Tuesday, April 27, 2010
Today I'm taking you along to the Lady Bird Johnson Wildflower Center to see some of my favorite Texas wildflowers.
Oenothera speciosa is the scientific name for evening primrose.
This plant is sometimes known as showy primrose because the flowers often open in the morning rather than evening.
You might know this little wildflower as a buttercup. It gets that name from the cup shape petals and its butter colored pollen. As a child, this is one of the first wildflowers I knew. It was great fun to pick one of these and push it onto someone's face to give them a "butter nose".
The delicate flowers are about 3 inches wide with four petals. They can range from a dark pink to a pale pink.
Here in Texas we can plant them from seed in the fall, though they are common along the highways and in open woodlands. They generally bloom from the middle of March well into July.
Lady Bird Johnson, a former First Lady of the United States, delighted in this sweet, pink flower. In her book, WILDFLOWERS ACROSS AMERICA, Mrs. Johnson said, ". . . evening primrose — to me one of the most exquisite and feminine of all wildflowers." At one time the pink evening primrose was chosen for an early logo for her National Wildflower Center at Austin.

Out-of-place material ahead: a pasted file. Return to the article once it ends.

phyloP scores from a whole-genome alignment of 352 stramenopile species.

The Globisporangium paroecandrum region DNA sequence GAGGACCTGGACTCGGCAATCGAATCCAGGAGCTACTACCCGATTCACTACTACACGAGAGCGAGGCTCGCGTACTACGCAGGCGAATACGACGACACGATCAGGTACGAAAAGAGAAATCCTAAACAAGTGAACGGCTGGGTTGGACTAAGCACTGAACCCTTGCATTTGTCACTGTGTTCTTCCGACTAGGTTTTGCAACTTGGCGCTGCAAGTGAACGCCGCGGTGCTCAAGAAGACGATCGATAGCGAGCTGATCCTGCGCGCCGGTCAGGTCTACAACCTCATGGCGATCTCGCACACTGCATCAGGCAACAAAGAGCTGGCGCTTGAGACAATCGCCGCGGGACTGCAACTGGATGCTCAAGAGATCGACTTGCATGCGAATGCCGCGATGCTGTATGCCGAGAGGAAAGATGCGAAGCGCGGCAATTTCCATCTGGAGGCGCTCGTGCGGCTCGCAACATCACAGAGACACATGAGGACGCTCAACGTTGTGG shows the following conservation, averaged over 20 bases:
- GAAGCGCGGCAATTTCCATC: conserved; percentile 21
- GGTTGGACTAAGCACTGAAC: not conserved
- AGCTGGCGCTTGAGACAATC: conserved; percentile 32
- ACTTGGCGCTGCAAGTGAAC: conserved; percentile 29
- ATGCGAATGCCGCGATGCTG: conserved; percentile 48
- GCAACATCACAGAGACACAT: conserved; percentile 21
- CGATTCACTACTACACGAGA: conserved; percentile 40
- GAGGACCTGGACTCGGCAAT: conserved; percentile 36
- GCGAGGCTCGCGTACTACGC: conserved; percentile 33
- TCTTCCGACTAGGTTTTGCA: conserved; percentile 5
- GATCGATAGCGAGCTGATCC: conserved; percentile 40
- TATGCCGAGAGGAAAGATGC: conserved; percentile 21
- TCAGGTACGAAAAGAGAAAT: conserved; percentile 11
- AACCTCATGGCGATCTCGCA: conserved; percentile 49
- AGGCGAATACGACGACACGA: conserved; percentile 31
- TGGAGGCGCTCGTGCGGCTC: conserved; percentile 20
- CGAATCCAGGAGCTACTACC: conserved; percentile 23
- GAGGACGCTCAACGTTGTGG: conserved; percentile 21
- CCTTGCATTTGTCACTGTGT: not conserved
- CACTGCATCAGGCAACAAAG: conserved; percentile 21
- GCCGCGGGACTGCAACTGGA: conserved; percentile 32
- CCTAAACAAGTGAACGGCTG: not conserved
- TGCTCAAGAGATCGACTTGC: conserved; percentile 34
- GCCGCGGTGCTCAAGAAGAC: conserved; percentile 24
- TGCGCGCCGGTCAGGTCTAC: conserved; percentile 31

This hardy drought tolerant wildflower is one of the few evening primroses that blooms during the daytime.
Some of these little "buttercups" also come in a sunny yellow variety.
The square-bud primrose has a more distinctly square shape to the petals, and the flowers are a bit smaller than the pink evening primrose.
Mixed in among the pink and yellow evening primroses in the planting I photographed are these striking winecups that are a deep burgundy color.
The cupped petals of the winecup are deeper than the primrose. This deep burgundy color is a common variety to Central Texas.
There is also a white variety.
The winecups are in the Mallow Family.
The National Wildflower Center was established in 1982 to protect and preserve the native plants and natural landscapes of North America. The Center is one of the leading research institutions for native plants.
Spectacular displays of color blanket both garden plots and open areas at the center.
Across from the National Wildflower Center is another nature preserve for those who like to bike.
The Veloway Park is exclusively for bicycles or rollerblading. It's a three mile paved loop that winds through Slaughter Creek Metropolitan Park.
The roadside is sprinkled with blankets of beautiful wildflowers.
To read more about the National Wildflower Center click here.
This post was written for Mrs. Matlock's class assignment for the letter O. Click here to join Mrs. Matlock for more Letter O topics for Alphabe-Thursday.
I've also linked this post to the following upcoming weekly blog parties. Click on each below to visit others participating in that day's party.
Saturday ~ Beverly's Pink Saturday
Saturday ~ Laurie's A Few of My Favorite Things
Tuesday ~ Tam's Three or More Tuesday
Wednesday ~ Susan's Outdoor Wednesday